Google will pay close to $400 million to resolve a US location-tracking investigation.
- In January, Google was sued by Texas, Indiana, Washington State, and Columbia.
- To get through the clutter of digital advertising, consumer location is essential.
- Over the past year, Google has paid EUR 8.25 billion in EU antitrust fines.
Google, owned by Alphabet, will shell out close to $400 million (about Rs. 3,200 crore) to resolve claims that it illegally tracked users' positions, according to two people familiar with the situation. According to the sources, the announcement will occur as soon as Monday.
According to the sources, the lawsuit, which also names Oregon, is a hint of growing legal difficulties for the internet corporation from state attorneys general who have recently been fiercely criticising the firm's user monitoring tactics. In October 2022, Arizona settled a related lawsuit it had brought against Google for $85 million (about Rs. 690 crore).
In January, the states of Texas, Indiana, Washington, and the District of Columbia filed a lawsuit against Google for what they deemed to be dishonest location-tracking methods that violated consumers' privacy. Requests for comment from Google and Oregon did not immediately receive a response.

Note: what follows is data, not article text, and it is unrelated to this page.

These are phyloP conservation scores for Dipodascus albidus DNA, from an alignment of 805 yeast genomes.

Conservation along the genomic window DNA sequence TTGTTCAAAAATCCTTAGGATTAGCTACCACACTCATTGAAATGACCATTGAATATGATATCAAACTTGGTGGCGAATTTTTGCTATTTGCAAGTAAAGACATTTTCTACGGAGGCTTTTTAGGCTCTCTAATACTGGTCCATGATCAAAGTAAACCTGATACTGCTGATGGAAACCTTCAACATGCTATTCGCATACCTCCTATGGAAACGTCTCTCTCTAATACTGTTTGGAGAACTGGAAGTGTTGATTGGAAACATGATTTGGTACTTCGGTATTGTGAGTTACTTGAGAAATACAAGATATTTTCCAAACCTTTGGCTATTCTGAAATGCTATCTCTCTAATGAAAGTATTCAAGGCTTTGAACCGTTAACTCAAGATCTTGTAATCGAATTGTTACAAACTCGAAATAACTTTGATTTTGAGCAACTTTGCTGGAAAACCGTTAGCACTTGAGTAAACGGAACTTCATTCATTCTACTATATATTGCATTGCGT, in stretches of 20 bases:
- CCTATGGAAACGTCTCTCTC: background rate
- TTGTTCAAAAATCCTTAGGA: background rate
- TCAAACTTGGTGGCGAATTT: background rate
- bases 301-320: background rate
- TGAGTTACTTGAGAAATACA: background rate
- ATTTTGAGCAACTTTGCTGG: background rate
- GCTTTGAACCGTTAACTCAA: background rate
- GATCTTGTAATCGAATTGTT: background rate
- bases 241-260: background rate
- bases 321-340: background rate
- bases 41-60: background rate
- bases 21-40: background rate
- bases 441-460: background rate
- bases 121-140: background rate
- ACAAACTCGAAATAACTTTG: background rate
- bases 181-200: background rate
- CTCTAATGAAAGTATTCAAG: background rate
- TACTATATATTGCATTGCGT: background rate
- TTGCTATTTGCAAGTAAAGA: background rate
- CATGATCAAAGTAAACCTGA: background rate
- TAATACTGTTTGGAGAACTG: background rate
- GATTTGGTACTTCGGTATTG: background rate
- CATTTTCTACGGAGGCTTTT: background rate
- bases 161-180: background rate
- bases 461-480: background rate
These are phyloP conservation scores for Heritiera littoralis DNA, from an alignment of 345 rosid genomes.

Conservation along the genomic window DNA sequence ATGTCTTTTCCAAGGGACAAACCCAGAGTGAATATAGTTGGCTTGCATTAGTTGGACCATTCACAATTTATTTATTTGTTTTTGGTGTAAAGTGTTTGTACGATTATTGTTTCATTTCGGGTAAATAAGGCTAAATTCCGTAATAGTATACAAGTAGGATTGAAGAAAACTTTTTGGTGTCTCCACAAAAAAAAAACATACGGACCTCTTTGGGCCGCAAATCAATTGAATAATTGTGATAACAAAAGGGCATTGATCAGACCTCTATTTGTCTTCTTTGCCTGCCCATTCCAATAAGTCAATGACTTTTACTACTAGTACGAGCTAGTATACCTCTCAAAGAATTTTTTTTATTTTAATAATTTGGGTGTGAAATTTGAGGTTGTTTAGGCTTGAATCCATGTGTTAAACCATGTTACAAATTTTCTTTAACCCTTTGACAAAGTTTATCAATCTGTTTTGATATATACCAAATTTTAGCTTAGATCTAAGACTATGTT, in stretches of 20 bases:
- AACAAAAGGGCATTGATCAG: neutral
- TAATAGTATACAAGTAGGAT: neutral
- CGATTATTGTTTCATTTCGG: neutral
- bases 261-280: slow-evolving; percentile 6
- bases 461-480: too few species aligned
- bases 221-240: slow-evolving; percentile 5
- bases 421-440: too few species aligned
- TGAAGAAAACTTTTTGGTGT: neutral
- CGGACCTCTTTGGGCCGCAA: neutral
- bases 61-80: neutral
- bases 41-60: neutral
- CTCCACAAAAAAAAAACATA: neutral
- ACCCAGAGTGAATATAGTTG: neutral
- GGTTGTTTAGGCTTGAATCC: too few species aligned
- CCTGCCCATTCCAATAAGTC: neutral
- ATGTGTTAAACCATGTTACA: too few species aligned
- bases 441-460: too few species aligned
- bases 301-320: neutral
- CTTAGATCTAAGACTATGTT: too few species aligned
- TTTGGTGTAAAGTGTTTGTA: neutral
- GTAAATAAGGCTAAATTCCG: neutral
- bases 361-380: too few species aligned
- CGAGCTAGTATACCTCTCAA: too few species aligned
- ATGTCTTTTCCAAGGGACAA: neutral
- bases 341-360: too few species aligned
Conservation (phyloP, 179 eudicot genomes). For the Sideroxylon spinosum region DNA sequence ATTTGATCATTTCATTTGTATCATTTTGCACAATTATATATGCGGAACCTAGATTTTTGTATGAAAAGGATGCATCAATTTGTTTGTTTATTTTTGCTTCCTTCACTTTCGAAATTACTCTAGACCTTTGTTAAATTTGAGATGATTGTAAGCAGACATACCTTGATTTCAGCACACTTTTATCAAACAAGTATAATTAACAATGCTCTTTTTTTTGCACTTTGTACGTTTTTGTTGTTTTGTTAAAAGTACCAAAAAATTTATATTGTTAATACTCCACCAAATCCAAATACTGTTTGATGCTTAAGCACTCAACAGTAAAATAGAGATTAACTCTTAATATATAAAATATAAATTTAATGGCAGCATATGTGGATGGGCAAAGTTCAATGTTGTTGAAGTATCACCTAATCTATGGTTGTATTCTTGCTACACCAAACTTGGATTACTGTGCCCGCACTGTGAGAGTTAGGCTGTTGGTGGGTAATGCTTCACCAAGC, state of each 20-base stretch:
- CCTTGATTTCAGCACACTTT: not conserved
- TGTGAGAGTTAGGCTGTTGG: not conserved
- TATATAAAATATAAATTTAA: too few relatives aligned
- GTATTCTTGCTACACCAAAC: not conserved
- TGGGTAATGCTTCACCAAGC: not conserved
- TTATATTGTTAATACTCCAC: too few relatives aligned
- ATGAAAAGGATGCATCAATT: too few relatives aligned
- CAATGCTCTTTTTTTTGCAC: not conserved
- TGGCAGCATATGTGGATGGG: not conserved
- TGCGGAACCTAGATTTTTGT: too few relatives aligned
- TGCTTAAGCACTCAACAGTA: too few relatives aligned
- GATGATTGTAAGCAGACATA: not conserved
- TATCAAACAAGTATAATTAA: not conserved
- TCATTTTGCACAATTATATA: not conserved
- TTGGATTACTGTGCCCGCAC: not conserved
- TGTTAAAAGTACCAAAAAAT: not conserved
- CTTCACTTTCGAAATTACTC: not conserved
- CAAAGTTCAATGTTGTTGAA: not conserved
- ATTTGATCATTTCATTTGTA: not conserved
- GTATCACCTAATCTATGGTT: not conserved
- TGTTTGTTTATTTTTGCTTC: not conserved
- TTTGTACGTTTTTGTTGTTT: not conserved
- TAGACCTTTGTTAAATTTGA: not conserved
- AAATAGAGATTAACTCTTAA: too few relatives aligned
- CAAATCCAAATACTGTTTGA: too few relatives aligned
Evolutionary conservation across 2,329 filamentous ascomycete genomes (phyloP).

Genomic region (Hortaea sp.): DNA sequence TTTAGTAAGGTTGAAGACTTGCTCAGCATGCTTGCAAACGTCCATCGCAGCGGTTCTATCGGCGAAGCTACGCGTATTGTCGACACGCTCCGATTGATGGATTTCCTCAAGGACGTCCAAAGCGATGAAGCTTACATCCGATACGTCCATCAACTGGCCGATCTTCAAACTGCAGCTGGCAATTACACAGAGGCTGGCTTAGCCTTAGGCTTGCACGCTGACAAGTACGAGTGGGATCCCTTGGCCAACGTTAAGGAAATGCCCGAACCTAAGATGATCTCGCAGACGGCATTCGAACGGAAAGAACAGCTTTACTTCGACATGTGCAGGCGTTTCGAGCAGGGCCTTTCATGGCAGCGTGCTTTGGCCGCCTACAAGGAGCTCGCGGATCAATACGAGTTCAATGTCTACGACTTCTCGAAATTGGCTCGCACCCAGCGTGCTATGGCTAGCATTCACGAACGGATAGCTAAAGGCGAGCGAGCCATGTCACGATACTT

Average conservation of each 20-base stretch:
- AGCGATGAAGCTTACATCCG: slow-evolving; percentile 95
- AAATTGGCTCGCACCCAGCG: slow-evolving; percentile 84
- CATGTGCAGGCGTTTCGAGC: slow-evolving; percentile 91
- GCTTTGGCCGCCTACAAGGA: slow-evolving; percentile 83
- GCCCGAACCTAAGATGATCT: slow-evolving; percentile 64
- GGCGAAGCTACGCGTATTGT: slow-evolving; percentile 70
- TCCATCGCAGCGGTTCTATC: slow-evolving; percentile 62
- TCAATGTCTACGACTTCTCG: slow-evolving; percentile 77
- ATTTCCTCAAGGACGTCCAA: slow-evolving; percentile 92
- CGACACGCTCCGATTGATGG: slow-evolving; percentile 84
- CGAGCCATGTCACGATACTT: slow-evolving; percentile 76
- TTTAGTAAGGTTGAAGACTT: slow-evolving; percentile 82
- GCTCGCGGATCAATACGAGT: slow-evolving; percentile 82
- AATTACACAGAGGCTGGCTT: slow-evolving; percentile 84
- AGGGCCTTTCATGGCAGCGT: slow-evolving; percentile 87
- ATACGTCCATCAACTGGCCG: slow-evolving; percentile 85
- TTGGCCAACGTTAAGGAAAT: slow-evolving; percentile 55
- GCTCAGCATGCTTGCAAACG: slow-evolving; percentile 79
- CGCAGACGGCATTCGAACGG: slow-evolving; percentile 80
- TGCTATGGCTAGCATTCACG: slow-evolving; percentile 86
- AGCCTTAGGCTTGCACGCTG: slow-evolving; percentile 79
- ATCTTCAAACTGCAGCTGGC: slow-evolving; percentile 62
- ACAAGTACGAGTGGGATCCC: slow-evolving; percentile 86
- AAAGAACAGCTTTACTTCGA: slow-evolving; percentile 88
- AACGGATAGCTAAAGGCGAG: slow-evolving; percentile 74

More than any other provider of online advertisements, Google generated $111 billion (almost Rs. 8,99,100 crore) in revenue from advertising in the first half of this year. The location of a consumer is crucial for helping a marketer cut through the digital noise to make the advertisement more relevant and catch the consumer's eye.
According to a report from earlier this month, European antitrust authorities are looking into Alphabet subsidiary Google's Play Store. This could subject the US tech giant to a further billion-euro fine. Following three probes into its business practises, Google has paid EUR 8.25 billion (roughly Rs. 67,900 crore) in fines to the EU for antitrust violations over the past ten years.
Antitrust authorities in the EU are looking into whether Google's threat to ban apps from its Play Store if developers don't utilise its own pricing system has harmed the developers. Developers have criticised the fees that Google and Apple collect at their mobile app shops, claiming that they are excessive.